I've been reading Li and Thompson's "Mandarin Chinese: A Functional Reference Grammar" (highly recommended even though it only provides examples in Pinyin) and I have a question about aspect.
The authors mention that certain verbs such as 死 and 忘 in Mandarin that have an "endpoint built into their meaning" often require a 了 as in：
They mention that such verbs cannot, by definition, have a durative aspect. It is thus ungrammatical to say something like:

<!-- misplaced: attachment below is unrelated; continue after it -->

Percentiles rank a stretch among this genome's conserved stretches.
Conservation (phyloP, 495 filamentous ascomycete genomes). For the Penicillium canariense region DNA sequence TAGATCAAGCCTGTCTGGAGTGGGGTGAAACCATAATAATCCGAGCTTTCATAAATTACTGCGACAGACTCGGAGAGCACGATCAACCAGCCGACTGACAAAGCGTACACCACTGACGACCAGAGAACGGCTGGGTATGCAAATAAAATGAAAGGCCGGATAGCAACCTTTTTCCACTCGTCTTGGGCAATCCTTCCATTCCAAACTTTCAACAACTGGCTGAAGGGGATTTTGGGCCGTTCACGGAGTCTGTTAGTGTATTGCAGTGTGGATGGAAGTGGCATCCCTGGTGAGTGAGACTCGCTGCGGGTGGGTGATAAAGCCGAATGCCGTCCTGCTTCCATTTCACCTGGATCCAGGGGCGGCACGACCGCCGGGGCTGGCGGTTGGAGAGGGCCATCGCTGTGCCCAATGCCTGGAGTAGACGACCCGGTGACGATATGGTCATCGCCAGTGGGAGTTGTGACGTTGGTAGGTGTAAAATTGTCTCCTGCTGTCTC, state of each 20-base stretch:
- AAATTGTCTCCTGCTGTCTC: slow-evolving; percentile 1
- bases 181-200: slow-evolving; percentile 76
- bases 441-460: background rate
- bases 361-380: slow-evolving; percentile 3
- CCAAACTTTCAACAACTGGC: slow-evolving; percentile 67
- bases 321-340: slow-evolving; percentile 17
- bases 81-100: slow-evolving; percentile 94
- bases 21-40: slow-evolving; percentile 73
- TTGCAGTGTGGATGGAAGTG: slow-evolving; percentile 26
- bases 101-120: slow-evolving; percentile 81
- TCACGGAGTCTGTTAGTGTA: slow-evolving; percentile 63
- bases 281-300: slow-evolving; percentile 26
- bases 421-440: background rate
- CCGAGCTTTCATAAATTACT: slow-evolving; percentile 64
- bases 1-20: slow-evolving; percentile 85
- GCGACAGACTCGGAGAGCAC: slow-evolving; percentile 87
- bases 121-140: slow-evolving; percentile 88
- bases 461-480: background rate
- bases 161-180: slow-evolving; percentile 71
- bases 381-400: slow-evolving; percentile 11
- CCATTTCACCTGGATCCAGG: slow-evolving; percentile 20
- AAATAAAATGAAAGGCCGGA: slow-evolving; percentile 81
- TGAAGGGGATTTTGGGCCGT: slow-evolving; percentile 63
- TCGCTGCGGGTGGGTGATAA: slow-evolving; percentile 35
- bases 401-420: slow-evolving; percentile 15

for the very natural English sentence "He is dying." My question then is how do I translate such English sentences as the following:
He is dying.
(Recently) I am forgetting names.
I believe this topic is often discussed among Japanese linguists (as in the Japanese expression 死んでいる which literally translated means "dying" but technically means "dead") so I am hoping for some help from our Asian linguists out there (Pasden? Changye?). Thanks!
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